Appling County Crop E News

Whiteflies in Cotton

I’ve learned fast how to multi task! This pic was taken while I was writing this post. If there are any grammatical errors then just overlook them!

Silver leaf whiteflies (SLWF) are steadily increasing in cotton fields in our area. Having SLWF isn’t a new problem, but it is one that we don’t deal with every year in our area. Adult whiteflies were observed in some cotton fields as early as June in Southwest GA. Dr. Phil Roberts said then that whiteflies are about a month early which is an indication of a rough year. SLWF populations in cotton started climbing by mid July in and around our county. The mild winter we had is to blame for the problem.

Damage from SLWF ranges from reduced plant growth and vigor, general leaf decline, and premature defoliation. SLWF also causes honeydew deposits on leaves and open cotton. The honeydew accumulation on lint will negatively impact quality. Yield reductions can be serious if left untreated.

Hot dry conditions are conducive for SLWF population growth. The frequent rainy and cloudy weather conditions have likely caused the population growth to slow down. However, it is critically important that initial insecticide applications are well timed.  Control will be very difficult and expensive if the initial application is late.  It is nearly impossible to regain control once the population reaches outbreak proportions.

SLWF adults (solid white wings) and immatures will be found on the underside of leaves. Populations are best estimated from the 5th main stem leaf below the terminal. Main stem leaves are attached directly to the main stem by their petioles. The top or first main stem leaf is defined as the uppermost leaf which is 1 inch or larger in diameter. Adults and nymphs should be counted on the 5th main stem leaf below the terminal.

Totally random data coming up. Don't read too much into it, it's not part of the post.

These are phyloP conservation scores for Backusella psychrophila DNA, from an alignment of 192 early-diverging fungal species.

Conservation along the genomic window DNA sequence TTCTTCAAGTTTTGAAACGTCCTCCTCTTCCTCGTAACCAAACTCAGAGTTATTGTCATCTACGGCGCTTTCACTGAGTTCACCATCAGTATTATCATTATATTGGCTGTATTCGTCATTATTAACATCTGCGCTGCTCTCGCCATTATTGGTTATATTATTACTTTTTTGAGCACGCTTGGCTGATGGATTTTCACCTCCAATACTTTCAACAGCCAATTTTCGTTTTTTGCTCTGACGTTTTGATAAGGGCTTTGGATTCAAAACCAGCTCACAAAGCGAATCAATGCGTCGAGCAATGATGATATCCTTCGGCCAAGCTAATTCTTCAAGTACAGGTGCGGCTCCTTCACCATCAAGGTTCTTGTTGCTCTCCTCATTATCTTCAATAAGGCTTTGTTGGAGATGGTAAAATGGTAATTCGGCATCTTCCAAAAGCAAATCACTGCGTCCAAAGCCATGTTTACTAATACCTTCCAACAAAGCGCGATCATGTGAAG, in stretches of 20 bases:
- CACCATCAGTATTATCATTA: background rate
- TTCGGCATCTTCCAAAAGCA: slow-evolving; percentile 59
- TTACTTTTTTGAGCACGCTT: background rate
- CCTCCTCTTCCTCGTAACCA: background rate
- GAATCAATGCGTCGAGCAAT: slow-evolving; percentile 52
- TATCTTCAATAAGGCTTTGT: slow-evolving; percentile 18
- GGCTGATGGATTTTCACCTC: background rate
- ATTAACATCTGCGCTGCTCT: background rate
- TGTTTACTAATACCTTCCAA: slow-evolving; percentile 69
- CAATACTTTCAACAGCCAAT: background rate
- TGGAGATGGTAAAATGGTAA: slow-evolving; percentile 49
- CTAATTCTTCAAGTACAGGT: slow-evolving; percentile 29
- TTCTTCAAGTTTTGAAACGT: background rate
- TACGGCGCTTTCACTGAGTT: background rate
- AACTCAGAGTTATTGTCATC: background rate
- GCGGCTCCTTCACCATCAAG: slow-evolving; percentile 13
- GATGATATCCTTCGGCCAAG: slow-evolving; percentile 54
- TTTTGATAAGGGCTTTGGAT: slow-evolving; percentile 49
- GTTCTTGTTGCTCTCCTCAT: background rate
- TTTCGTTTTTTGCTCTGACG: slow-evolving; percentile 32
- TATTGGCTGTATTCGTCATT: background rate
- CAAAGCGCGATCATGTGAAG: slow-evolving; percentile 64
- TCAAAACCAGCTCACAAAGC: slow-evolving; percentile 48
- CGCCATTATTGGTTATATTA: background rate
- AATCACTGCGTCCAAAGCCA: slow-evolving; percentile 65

Find the 5th main stem leaf below the terminal


Immature SLWF Infestations: leaves are considered infested if 5 immatures are observed.


Adult SLWF Infestations: leaves are considered infested if 3 adult SLWFs are observed. After counting adults detach the leaf from the main stem.

Steps for Efficient Sampling of Whiteflies

1. Familiarize yourself with the general location of the 5th main stem leaf in each field.

2. Select plants at random at least 25 paces into the field and at least 10 paces apart, being careful to keep your shadow from passing over the plant you plan to sample.

3. Turn the 5th leaf over slowly by its tip or petiole and count the leaf as infested with adults if it has 3 or more adults on it. Include in your counts any adults that fly up from the leaf as you turn it over.

4. Detach the leaf by the petiole from the main stem. If it fails to snap off easily, you have likely sampled a leaf that is too high on the plant. Recheck your leaf position to make sure you are sampling the 5th leaf.

5. Examine the bottom of the leaf for the presence of immature SLWFs. Count the leaf as infested if it has 5 or more immatures on the underside of the leaf. Sample at least 30 plants (leaves) per field.

6. Calculate the percentage of leaves infested with adults and the percentage of leaves infested with immatures.

7. Treatment is recommended when 50 percent of sampled leaves are infested with immature SLWFs.

Treatment options

If you need any help looking at a field give me a call. There’s also a printable guide available on scouting for SLWF. If you would like one of the guides let me know.


Contributors: Dr. Philip Roberts, UGA Cotton Entomologist